ADI Annual Mileage

This article was written over ten years ago! But it’s had a run of hits, so I’ve updated and expanded it.

Someone found the blog (during the last recession) on the search term “adi drive miles per year”. I was surprised that anyone should think that there is somehow a fixed figure, and that any sort of definite answer could be provided.

At one time, I would cover as many as almost 50,000 miles year on lessons (including travelling between them). During Covid, of course, it was close to zero. Your mileage is a combination of where you live, how wide an area you cover, and what you do on your lessons. For example, yesterday I took someone (qualified Ukrainian refugee) down the M1 to Leicester, back up the M1 and through Loughborough, then down some single-track roads and country lanes. Two hours of solid driving, and we covered about 60 miles. Other times, if we are simply brushing up on manoeuvres near someone’s test, we might only cover 5 miles. On average, though, I tend to do about 10-20 miles on lessons.

I knew for a fact – certainly when I wrote the original article – that some ADIs do a lot less than that all the time. I was also aware of some (far fewer) who did more. Using my figures, above, if every lesson was like yesterday, I’d rack up around 45,000 miles in a typical year. However, if I averaged 15 miles a lesson, it would be more like 22,000 miles.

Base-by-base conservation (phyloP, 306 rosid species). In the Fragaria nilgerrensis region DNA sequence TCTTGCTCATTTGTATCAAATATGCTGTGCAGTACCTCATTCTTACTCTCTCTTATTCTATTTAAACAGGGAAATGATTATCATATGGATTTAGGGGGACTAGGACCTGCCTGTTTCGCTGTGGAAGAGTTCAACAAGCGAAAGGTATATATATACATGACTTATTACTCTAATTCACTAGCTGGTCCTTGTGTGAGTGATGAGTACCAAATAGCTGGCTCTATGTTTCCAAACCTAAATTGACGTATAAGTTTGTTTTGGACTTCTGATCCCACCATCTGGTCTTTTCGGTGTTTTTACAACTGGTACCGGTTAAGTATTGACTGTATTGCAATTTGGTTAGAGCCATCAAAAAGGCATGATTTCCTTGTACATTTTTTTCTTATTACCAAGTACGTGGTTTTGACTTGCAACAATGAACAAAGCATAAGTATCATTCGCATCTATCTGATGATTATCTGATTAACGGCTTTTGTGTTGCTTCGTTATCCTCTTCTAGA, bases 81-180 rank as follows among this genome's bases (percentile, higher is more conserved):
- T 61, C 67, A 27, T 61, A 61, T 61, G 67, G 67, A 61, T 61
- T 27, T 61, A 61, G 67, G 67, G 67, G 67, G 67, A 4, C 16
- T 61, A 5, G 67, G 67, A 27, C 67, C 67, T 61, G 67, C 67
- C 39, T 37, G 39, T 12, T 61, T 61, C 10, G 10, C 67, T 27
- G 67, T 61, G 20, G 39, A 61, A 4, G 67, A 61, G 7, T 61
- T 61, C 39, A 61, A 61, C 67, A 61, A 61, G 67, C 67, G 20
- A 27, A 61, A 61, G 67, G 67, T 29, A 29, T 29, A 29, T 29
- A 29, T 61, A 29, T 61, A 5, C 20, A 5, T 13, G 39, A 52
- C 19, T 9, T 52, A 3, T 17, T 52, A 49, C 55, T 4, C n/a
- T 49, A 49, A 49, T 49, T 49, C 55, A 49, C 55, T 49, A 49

As both an aside and an example, one of mine passed her test first time recently. She’d been referred to me by her friend, who is also one of my pupils. Both of them had been having issues with their previous instructor, and they felt ‘something was missing’.

The first thing wrong was that neither of them had driven in any of the areas the driving test could cover, and had simply remained very local in each case. Both had tests booked in the short term, and both had done at least 30 hours of lessons. They also had other issues – the one who passed was accustomed to finding the bite with the foot brake on, not using gas to move off, and checking her mirrors far too often.

After the second lesson, when I had to grab the wheel to avoid oncoming vehicles on a bend as she did the head-waggling routine across all three mirrors without actually seeing anything, I questioned her. She’d been told to check all her mirrors every three seconds! I pointed out she was looking in the mirrors almost as much as she was looking ahead, and if your eyes can’t see something in front of you, your brain isn’t going to tell you to avoid it. I explained that checking the mirrors according to an artificial and arbitrary schedule is a stupid thing to teach people, and you simply need to check your mirrors periodically (to remain aware) or when you want to genuinely see what is around you before you do something. Otherwise you mainly concentrate on what is happening in front of you. She agreed after seeing what had nearly happened.

I made it clear before the first lesson that if I didn’t think she could pass the test by the booked time we’d change it, which she also agreed to. Ironically, both she and her friend had chosen their original instructor because she was female (they are both Muslim). I made it clear to both of them I am Muslim-friendly, and that since Ramadan was approaching, if they had any issues with fasting and concentration then I was happy to arrange lessons accordingly.